The researchers refute the widely held belief that S. aureus is airborne, finding that it’s only airborne in about 6% to 10% of cases. Instead, they find that it is almost always contracted through direct touch.

While investigating the transmission of S. aureus, the researchers make shocking observations about the role of clean hands:

  • 54% of newborns who are handled by carrier nurses with unwashed hands become colonized with S. aureus.

  • There is a 43% transmission rate when non-carrier nurses handle a colonized baby, and then handle an uncolonized one, without washing their hands.

  • 92% of babies who are treated by a nurse colonized with S. aureus with unwashed hands become infected with the S. aureus strain. The percentage is significantly lower for babies handled by nurses who wash their hands — 53%.

In addition to discovering the impact unwashed hands have on the transmission of disease, the researchers also realize how much proper hand hygiene protocols matter.

With antiseptic handwashing, the rate of transmission is reduced to 14%.

The researchers are quick to point out that more work needs to be done. Handwashing reduces transmission by about 50%, but they know it needs to be reduced even further.

1994–1997: Geneva, Switzerland Swiss Hospitals Set A Worldwide Precedent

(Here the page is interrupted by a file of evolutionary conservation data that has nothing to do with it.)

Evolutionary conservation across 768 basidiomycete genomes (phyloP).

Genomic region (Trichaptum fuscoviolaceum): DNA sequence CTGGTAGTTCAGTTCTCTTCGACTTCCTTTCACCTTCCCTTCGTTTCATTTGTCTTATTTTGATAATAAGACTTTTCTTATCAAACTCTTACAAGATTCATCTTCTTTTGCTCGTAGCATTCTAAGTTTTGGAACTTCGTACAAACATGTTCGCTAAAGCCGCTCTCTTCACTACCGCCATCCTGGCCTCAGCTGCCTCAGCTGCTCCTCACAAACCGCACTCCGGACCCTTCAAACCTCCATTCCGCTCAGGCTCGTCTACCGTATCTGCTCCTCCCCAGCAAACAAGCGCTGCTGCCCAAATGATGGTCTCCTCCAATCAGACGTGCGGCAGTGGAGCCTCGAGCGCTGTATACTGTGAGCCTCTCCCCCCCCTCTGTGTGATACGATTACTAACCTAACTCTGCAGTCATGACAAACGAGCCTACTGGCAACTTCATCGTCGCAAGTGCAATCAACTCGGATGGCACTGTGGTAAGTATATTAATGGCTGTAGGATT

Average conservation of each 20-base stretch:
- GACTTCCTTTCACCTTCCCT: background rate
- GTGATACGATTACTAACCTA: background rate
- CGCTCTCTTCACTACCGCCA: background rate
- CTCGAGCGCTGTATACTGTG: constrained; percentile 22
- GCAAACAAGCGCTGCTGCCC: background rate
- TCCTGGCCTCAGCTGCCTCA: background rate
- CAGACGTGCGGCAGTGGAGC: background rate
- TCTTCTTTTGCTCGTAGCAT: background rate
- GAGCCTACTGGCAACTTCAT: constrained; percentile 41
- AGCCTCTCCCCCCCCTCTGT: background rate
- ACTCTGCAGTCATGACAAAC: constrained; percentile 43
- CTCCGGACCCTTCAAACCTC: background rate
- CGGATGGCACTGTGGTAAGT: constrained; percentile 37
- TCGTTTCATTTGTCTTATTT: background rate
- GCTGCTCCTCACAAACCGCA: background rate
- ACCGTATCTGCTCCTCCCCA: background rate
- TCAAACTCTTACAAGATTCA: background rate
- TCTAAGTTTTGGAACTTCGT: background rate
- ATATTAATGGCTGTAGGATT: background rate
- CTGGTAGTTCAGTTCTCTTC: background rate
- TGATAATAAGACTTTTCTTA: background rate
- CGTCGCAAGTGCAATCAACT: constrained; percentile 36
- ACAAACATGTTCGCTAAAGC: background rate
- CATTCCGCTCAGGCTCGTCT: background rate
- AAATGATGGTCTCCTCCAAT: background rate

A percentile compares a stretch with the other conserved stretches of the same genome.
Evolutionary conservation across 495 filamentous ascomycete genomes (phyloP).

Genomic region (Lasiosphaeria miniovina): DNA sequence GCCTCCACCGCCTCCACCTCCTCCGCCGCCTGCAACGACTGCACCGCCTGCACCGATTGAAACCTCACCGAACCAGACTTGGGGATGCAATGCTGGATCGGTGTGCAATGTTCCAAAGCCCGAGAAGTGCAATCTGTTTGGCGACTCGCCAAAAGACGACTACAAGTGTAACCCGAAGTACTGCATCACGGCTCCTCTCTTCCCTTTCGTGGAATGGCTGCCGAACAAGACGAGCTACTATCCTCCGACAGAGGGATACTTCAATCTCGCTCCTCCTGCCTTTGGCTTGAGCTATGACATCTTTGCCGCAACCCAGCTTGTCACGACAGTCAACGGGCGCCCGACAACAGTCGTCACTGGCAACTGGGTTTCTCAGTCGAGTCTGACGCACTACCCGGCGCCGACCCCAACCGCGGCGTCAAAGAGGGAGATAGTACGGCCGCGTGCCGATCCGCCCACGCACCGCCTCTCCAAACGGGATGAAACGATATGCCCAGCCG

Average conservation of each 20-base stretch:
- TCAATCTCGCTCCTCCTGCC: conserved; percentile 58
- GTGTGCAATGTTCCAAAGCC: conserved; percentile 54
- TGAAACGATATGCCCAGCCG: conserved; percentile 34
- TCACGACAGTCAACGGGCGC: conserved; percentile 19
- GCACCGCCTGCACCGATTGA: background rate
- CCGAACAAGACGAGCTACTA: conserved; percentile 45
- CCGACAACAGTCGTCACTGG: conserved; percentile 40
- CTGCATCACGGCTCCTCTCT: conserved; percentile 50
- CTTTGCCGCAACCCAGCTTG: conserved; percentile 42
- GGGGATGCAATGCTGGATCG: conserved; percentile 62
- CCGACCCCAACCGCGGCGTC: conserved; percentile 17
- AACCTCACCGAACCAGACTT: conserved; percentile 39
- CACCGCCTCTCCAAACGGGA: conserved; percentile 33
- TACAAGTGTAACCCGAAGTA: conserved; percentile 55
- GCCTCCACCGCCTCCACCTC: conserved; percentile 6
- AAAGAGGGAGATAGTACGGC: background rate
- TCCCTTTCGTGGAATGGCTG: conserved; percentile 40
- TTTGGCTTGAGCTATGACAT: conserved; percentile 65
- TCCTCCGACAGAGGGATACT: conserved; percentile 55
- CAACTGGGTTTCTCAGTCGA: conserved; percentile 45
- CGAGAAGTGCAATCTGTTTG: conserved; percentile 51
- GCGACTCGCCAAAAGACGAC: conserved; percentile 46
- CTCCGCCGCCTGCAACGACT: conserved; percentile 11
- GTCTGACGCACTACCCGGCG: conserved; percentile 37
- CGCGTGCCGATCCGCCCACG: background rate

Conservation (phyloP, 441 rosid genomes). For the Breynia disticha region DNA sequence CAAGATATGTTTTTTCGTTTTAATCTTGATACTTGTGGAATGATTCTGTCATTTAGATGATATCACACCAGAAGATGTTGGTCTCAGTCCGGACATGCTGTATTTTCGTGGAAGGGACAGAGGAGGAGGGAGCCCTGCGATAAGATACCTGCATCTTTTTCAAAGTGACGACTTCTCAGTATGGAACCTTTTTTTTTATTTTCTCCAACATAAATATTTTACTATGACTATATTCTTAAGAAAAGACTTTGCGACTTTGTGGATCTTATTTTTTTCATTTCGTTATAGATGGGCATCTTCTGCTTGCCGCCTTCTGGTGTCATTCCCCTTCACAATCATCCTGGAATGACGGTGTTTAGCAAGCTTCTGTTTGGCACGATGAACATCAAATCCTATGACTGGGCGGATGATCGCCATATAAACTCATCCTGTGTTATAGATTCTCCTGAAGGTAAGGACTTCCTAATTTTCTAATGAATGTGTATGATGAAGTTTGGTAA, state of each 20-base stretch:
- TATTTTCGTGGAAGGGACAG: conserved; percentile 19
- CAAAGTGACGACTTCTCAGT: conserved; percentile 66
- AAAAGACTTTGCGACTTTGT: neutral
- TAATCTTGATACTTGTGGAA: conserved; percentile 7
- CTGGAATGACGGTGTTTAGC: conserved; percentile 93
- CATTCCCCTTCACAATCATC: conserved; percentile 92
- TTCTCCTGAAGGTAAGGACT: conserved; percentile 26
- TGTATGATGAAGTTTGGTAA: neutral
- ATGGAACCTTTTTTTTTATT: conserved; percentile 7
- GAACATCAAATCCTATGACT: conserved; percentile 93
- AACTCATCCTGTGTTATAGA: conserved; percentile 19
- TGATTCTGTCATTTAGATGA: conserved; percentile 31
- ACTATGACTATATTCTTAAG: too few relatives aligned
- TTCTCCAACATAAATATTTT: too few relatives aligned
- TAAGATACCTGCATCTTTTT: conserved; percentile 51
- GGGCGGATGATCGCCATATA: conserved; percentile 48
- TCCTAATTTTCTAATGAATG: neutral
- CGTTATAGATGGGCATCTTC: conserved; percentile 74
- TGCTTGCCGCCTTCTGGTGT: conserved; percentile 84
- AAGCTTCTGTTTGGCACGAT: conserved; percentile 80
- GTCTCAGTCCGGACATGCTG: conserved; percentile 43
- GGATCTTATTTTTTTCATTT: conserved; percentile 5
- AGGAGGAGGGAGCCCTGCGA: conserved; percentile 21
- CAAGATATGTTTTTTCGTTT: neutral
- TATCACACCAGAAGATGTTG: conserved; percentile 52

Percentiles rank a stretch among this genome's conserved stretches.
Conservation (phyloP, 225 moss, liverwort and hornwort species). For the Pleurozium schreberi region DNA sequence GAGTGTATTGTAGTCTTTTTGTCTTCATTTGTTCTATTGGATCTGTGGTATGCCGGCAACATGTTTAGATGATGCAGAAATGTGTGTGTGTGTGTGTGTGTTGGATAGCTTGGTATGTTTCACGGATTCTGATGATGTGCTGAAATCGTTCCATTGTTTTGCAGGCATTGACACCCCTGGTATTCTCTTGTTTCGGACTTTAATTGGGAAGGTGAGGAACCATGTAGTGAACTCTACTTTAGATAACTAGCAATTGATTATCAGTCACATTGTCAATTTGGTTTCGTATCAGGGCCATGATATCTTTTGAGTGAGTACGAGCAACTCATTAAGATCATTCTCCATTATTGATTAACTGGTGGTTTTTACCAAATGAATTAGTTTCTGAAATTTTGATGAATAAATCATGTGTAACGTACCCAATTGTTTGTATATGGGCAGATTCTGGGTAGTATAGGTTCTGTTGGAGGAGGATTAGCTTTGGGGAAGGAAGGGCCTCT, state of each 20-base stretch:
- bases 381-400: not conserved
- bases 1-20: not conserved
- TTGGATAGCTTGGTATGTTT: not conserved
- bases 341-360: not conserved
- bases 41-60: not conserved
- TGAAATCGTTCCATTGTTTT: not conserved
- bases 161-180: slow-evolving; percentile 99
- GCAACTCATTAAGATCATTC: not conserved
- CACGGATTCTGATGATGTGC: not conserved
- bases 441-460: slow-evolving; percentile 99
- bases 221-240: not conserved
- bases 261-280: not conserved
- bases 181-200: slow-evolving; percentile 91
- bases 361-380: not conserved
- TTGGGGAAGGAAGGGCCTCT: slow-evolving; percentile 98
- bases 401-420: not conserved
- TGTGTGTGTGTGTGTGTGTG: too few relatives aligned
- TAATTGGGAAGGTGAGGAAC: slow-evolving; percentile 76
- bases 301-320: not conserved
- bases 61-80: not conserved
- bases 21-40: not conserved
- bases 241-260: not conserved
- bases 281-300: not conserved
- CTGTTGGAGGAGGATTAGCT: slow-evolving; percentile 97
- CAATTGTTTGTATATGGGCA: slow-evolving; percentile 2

University of Geneva hospitals aim to improve hand hygiene adherence, emphasizing the role of bedside, alcohol-based hand disinfection.

The hospitals distribute individual-sized bottles of hand-rubbing solution to each ward. They mount custom-made holders to the beds to give healthcare workers easier access to sanitizer.

Workers are encouraged to carry bottles in their pockets, and the hospital makes this easier by creating flat bottles (rather than round) that fit better.

The intervention to improve hand hygiene adherence is multimodal. In addition to making hand sanitizer more readily available, the hospital also hangs posters, educates workers, and provides performance feedback.

Hand hygiene compliance rates improve — from 48% in 1994 to 66% in 1997. Hospital-acquired infection and MRSA transmission rates decrease.

This becomes the first reported hand hygiene campaign with sustained success and improvement over several years — a type of campaign that has since been replicated. The model for the campaign is adopted by the First Global Patient Safety Challenge to develop a hand hygiene improvement strategy for the World Health Organization.